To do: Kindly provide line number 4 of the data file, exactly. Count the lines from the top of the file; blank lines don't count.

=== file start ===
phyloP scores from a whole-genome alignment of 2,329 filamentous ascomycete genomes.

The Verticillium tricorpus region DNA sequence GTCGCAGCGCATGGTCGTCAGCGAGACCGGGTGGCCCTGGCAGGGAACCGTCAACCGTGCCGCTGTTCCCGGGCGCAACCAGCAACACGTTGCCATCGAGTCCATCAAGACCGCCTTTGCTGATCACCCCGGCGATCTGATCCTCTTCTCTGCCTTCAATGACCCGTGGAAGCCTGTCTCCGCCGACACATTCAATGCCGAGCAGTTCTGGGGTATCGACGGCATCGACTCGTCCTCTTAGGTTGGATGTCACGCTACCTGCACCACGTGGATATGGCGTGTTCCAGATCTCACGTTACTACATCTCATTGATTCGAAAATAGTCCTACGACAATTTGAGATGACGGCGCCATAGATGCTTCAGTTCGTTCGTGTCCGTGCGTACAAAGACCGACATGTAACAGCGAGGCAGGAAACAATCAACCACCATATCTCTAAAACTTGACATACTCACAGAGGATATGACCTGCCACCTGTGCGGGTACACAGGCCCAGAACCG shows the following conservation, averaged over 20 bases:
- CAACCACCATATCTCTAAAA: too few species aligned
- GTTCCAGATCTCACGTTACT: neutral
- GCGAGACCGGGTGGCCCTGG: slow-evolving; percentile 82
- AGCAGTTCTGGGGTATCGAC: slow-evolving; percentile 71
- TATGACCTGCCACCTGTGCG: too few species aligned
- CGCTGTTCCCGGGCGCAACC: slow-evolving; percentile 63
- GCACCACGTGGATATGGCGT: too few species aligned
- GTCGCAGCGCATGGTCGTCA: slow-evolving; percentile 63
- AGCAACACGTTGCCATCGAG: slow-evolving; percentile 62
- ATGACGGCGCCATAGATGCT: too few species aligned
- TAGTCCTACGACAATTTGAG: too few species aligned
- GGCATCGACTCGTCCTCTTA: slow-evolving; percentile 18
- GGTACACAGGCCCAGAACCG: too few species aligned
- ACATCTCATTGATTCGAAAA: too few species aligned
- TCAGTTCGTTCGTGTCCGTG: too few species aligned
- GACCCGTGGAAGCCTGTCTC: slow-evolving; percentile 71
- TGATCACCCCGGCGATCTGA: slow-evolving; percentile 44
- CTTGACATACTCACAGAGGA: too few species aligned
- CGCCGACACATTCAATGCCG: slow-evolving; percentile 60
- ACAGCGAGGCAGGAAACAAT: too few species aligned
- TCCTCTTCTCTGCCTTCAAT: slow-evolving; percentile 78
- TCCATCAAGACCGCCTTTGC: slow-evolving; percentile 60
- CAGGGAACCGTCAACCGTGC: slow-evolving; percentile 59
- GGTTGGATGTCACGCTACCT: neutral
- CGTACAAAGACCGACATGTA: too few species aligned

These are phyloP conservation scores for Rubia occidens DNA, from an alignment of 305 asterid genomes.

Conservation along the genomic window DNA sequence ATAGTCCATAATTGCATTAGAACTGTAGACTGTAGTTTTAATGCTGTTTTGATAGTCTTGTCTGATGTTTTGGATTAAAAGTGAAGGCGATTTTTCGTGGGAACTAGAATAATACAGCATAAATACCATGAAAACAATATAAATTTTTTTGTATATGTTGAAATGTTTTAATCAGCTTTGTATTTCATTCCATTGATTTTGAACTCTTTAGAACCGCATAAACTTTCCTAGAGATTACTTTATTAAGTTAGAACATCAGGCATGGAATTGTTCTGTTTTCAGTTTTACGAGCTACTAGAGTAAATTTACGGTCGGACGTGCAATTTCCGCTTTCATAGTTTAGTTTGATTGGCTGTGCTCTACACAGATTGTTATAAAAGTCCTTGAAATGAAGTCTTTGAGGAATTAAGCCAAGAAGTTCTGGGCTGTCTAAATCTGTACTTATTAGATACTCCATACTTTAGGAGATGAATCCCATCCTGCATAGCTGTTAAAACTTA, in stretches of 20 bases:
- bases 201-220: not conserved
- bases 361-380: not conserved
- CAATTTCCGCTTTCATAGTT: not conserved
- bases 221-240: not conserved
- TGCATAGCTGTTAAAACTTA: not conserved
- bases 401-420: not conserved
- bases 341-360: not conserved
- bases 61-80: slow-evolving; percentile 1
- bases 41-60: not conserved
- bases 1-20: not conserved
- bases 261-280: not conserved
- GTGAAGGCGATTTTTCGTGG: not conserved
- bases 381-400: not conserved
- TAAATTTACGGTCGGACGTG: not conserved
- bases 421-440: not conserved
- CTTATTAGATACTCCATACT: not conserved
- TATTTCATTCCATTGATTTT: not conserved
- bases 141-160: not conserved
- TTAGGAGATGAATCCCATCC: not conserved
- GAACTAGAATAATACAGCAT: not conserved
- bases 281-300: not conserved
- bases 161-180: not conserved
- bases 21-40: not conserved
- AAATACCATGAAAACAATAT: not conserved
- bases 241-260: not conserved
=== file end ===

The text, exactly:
- GTTCCAGATCTCACGTTACT: neutral